By Gregory Simon, MD, MPH, senior investigator, Kaiser Permanente Washington Health Research Institute, and psychiatrist, Washington Permanente Medical Group; and Megan Gary, MD, MHA, adult psychiatrist and assistant medical director of Mental Health and Wellness, Kaiser Permanente Washington
In March 2020, outpatient mental health care across the United States shifted from in-person visits to virtual visits. Over the course of the following year, new processes — from screening methods to alerting clinic staff — were developed for virtual visits to help identify those at risk for suicide and provide them with timely clinical care. With virtual visits continuing at a much higher level than prior to the pandemic, the new processes continue to be invaluable.
At Kaiser Permanente Washington (KPWA), video visits had been available for years, but telephone and video visits accounted for only 7% of visits to Mental Health and Wellness (MHW) clinics during the week starting March 9, 2020. That proportion increased to 64% the following week and 98% the week after.
By April 2020, MHW leaders’ attention shifted from technology and logistics of virtual care back to quality and safety — especially regarding the identification of people at risk for suicidal behavior.
Prior to the pandemic, KPWA had implemented standard work to:
These standard care processes were designed for traditional in-person visits — relying on completion of paper-and-pencil screening questionnaires in waiting areas or clinician offices. However, by late March 2020, waiting areas were largely empty and clinician offices had become video studios.
While clinicians could still read out screening questionnaires during video and telephone visits or manually send questionnaires prior to the visit via the electronic health record (EHR) patient portal, the proportion of visits with a completed screening questionnaire dropped from 80% at the beginning of March to 45% at the end of the month. Similarly, the proportion of screening questionnaires “positive” for suicidal ideation that were followed by a structured risk assessment fell from over 95% to approximately 75% — demonstrating that while suicidal ideation wasn’t necessarily decreasing, risk assessments may have been falling through the cracks.
During the remainder of 2020, MHW clinics implemented a series of new processes, detailed in the July 2021 issue of The Joint Commission Journal on Quality and Patient Safety, to improve identification of suicide risk during virtual visits:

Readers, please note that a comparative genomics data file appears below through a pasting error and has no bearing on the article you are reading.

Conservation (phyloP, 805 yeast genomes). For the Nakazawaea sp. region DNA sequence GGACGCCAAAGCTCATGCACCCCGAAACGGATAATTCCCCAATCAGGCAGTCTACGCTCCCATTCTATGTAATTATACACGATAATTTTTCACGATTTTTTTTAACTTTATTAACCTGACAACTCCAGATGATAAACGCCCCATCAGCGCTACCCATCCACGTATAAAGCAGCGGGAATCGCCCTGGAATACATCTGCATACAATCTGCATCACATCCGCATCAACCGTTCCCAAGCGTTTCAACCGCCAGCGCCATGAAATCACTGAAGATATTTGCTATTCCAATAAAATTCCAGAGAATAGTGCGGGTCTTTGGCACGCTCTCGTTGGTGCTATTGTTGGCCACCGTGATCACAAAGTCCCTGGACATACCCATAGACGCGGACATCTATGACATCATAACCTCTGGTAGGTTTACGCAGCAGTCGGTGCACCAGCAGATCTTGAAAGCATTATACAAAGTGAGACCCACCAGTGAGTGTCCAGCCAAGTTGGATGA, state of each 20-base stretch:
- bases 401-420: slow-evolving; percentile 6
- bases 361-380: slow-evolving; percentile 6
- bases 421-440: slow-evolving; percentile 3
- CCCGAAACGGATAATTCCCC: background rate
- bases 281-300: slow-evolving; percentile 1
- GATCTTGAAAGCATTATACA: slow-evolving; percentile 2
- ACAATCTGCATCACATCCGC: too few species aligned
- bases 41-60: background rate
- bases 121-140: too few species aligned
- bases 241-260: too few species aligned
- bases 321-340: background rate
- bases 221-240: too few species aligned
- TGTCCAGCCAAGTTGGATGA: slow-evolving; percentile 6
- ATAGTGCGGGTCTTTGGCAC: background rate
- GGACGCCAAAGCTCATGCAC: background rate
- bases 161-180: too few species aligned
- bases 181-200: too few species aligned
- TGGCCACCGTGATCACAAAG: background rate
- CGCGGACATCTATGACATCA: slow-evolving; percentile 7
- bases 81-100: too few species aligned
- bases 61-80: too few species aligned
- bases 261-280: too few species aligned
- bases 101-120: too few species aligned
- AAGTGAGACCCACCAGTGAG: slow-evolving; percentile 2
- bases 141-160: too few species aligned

Identifying suicide risk via patient portal questionnaires raised some concerns regarding the availability of an immediate response — especially for questionnaires completed after hours or on weekends. Discussions among MHW leadership, health plan leadership, and medical group leadership helped clarify some key points, including that asking questions regarding suicide risk did not create risk. Instead, online questionnaires revealed already-existing risk that the health system had already committed to identify and address. Concerns regarding online suicide risk questionnaires were motivated primarily by fear of liability rather than a commitment to quality and safety.
Following these discussions, MHW leaders chose to proceed with an online assessment of suicide risk while implementing appropriate procedures to assure timely outreach. If responses to the risk assessment questionnaire indicated recent suicidal planning or intent, immediate alerts were routed to MHW clinic staff (for questionnaires completed during clinic hours) or to the KPWA consulting nurse service (for questionnaires completed outside of clinic hours).
While we anticipate that in-person mental health visits will increase as COVID-19 continues to subside, we also expect that virtual visits will continue at a much higher level than prior to the pandemic. We hope that our new processes to address virtual visits will continue to help identify those at risk for suicide and provide them with timely clinical care.
Gregory Simon, MD, MPH, is a senior investigator at Kaiser Permanente Washington Health Research Institute and a psychiatrist at Washington Permanente Medical Group in Seattle. Dr. Simon conducts extensive research on practice approaches to improving mental health care. His current areas of focus include identifying and assessing suicide risk, improving care for treatment-resistant depression, and the early intervention for mental health conditions in children and youth.
Megan Gary, MD, MHA, is an adult psychiatrist at Kaiser Permanente Washington who also holds a dual role as assistant medical director of Mental Health and Wellness. Dr. Gary is also board-certified in addiction psychiatry.
A version of this blog originally appeared on the Joint Commission website.
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